We all have past relationships, experiences and memories. No one comes into adulthood with a clean slate. And if you’re past the age of 25, you most likely have had at least one significant romantic relationship if not more. As you look back and reminisce on your past, you will find that some of those memories are sweet and some are sour. Life is filled with both. Your past is filled with both. The question is not if your past in lurking in your present relationship, but how.

It really doesn’t matter if your memory is sweet or sour, either one can wreak havoc on the present. The trick is to separate out past from present. The trick is to recognize and manage your ghosts of relationships past. Easier said than done. Let me share a couple of stories to show you why.

Janie is a divorced 40 year old woman who is now dating Jim. Janie’s first marriage was difficult and her divorce was even more so. Janie felt manipulated, controlled, and unsupported throughout most of her marriage. Janie will be the first to admit that it was her responsibility to set appropriate limits at the get go. She feels she did not support herself enough and this lack of self-care made it easy for her to tolerate lack of caring from others, especially her husband. Although Janie worked hard at trying to make the marriage work, in the end, she left. She eventually found her own self-worth and made a vow to never lose it again.

When Janie met Jim, she was doing well in her career and was satisfied with her life as is. She felt Jim was a decent man and enjoyed spending time with him. All was well until the day Jim invited Janie to his parents’ 45th wedding anniversary party. Janie was excited and nervous about the event. She was fairly shy in nature and did not do well in large groups with people she did not know. Janie explained this to Jim and asked if he would make an extra effort to stay by her side and help her navigate the special event. Jim said he would. They arrived at the party and no sooner than they had walked through the door did Jim disappear. Janie felt abandoned. She felt Jim had only said he would be by her side in order to have someone to “show off” to his family. She felt manipulated, controlled, and unsupported.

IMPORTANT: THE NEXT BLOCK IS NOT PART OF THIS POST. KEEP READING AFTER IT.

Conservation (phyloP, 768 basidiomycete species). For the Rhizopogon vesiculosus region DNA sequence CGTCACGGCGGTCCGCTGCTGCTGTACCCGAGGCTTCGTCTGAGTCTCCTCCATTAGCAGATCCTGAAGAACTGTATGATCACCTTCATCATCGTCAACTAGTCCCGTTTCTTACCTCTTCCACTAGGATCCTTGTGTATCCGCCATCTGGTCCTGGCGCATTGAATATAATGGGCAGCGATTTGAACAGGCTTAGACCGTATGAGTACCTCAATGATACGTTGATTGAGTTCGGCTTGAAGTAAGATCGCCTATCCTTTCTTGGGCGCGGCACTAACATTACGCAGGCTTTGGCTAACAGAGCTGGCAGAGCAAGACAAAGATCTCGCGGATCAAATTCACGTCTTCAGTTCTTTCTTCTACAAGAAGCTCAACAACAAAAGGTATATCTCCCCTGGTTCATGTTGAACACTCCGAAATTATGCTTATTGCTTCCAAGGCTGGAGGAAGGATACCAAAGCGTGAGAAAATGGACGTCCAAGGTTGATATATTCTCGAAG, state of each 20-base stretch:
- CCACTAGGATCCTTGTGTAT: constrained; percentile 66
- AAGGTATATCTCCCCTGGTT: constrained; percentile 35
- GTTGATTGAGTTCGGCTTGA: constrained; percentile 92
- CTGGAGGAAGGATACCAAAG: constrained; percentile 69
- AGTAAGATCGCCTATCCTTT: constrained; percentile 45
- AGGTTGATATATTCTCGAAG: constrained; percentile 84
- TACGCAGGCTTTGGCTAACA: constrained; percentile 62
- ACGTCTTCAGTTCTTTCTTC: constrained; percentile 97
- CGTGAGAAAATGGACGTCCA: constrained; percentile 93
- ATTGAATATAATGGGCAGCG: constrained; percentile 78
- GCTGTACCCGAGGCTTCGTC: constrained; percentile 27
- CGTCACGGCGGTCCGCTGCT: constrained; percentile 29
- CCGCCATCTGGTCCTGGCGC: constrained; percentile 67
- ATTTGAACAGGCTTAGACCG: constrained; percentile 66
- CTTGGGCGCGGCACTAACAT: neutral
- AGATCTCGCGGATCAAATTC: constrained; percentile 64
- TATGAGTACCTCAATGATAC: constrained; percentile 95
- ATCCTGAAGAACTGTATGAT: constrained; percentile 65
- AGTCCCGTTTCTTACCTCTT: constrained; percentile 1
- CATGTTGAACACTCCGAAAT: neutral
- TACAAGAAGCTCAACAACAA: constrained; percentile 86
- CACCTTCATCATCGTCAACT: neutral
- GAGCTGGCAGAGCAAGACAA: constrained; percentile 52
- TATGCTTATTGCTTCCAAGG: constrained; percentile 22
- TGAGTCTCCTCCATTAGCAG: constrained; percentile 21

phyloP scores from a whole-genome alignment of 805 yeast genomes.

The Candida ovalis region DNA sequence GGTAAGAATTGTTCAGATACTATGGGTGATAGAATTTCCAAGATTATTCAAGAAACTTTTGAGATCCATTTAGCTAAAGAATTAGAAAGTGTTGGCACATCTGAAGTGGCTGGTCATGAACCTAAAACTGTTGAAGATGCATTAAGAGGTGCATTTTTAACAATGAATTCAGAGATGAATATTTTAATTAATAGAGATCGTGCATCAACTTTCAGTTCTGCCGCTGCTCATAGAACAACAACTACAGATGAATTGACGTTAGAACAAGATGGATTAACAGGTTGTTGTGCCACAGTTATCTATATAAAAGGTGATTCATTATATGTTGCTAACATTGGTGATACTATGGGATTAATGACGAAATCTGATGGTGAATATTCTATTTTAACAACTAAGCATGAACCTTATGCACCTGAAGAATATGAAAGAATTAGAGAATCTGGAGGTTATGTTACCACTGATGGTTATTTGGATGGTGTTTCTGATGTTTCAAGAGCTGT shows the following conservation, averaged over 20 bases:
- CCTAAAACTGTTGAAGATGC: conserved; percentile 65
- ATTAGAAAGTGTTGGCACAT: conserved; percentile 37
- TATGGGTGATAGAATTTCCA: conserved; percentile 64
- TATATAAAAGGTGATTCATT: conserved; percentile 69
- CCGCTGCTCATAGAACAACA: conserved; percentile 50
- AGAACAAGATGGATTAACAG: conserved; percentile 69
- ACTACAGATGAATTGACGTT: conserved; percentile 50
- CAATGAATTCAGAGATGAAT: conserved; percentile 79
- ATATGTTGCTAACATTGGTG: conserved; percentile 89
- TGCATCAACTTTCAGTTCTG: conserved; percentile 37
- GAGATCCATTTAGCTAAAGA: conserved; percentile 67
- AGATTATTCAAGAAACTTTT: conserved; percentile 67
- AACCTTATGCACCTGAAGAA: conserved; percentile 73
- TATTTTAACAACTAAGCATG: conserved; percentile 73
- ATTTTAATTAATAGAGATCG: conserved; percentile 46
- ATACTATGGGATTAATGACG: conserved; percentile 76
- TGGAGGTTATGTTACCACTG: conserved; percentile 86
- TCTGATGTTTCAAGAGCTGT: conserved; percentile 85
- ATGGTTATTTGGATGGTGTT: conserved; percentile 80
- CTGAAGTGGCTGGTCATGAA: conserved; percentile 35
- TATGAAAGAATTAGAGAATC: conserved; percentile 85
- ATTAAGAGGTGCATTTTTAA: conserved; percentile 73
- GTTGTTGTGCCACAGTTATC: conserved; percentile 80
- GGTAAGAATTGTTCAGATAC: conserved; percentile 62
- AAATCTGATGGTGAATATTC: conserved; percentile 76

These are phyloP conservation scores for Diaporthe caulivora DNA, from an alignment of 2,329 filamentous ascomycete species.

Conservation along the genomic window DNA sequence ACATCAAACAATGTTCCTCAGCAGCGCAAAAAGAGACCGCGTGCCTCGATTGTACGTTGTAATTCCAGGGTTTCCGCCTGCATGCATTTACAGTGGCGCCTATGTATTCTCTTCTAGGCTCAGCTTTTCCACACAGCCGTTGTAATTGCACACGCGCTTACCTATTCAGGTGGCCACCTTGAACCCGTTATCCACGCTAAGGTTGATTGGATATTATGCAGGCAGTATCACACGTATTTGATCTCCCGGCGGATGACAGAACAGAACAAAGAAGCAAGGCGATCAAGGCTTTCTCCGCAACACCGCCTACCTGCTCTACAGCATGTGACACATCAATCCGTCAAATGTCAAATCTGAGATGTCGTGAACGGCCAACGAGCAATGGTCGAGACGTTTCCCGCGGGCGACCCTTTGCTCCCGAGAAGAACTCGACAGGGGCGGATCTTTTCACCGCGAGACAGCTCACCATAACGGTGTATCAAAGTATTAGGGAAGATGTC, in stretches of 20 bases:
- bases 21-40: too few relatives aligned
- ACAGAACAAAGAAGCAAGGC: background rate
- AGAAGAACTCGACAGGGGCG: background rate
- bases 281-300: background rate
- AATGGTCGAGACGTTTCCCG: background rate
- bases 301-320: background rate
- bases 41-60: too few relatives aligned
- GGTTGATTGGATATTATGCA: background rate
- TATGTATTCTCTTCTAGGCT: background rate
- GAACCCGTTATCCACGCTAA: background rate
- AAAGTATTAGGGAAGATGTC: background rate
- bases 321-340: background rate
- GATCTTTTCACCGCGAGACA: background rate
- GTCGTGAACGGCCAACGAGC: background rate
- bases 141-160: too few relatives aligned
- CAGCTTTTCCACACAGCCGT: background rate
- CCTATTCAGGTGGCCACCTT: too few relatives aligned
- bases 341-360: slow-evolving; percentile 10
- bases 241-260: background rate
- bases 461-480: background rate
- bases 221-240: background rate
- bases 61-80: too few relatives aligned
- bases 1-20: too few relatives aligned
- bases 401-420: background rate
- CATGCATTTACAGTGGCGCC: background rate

What Janie didn’t know is that Jim’s cousins had grabbed his arm and pulled him aside immediately because they had planned a special surprise for his parents and wanted him to know what they were up to. Jim was gone for only a few minutes, but in those few minutes, Janie’s ghost had settled in. It would take time and effort for Janie to calm herself down enough in order to find out what really happened to Jim and even more time to reconcile her current man with the ghost that was haunting her. Jim had no idea that a ghost had infiltrated his relationship with Janie when he tried to find her at the party and could not.

We all have ghosts from relationships past. And some of them are quite nice.

Larry was married for twenty years to a wonderful woman. His wife died of cancer a few years ago. They had one daughter together and she had just gone off to college. Larry met Kathy at a business meeting. They started dating and had become a serious item fairly quickly. Larry was hungry for the warmth of another woman and was so glad he had Kathy in his life. But as time went on and the relationship grew more serious, Larry began to notice the differences between Kathy and his late wife. Kathy was a career woman; his wife was dedicated to taking care of their home and daughter. Kathy liked to travel and eat out in restaurants; his wife liked to entertain at home. Even though Larry rationally understood that Kathy and his late wife were two different people, he couldn’t help but feel the sadness over their differences. While on the one hand Kathy offered something new and wonderful to his life; on the other, the differences made him miss his late wife even more than before he had met Kathy—the differences made him feel something was missing or wrong with what he had with Kathy.

As the relationship progressed, Kathy wanted more intimacy with Larry. She wanted to spend more time with him. She wanted this relationship to grow toward something more permanent and committed. She felt Larry’s distance. He would spend the night, but then quickly leave the next morning and would find reasons for why they could not go away for the weekend.

Larry felt something was missing with Kathy but couldn’t really say what it was. Larry didn’t understand that his own ghost of relationships past was interfering with his ability to fully connect and commit to Kathy. He didn’t understand that he was still in part living in his past with his wife. Fully committing to Kathy would require that he release his commitment to his wife and the life they had together.

What ghost is lurking in your relationship? How does it impact your ability to be fully present with your significant other for who he or she truly is? Are you aware of when and how it wreaks havoc? And most importantly, are you able to send off your ghost with love so that you can fully engage in your life and your loved one today?

Share your ghost story with us.

Be well,


Julie Orlov, psychotherapist, speaker, and author of The Pathway to Love: Create Intimacy and Transform Your Relationships through Self-Discovery

Create Relationships in Your Life That Work — learn more at www.julieorlov.com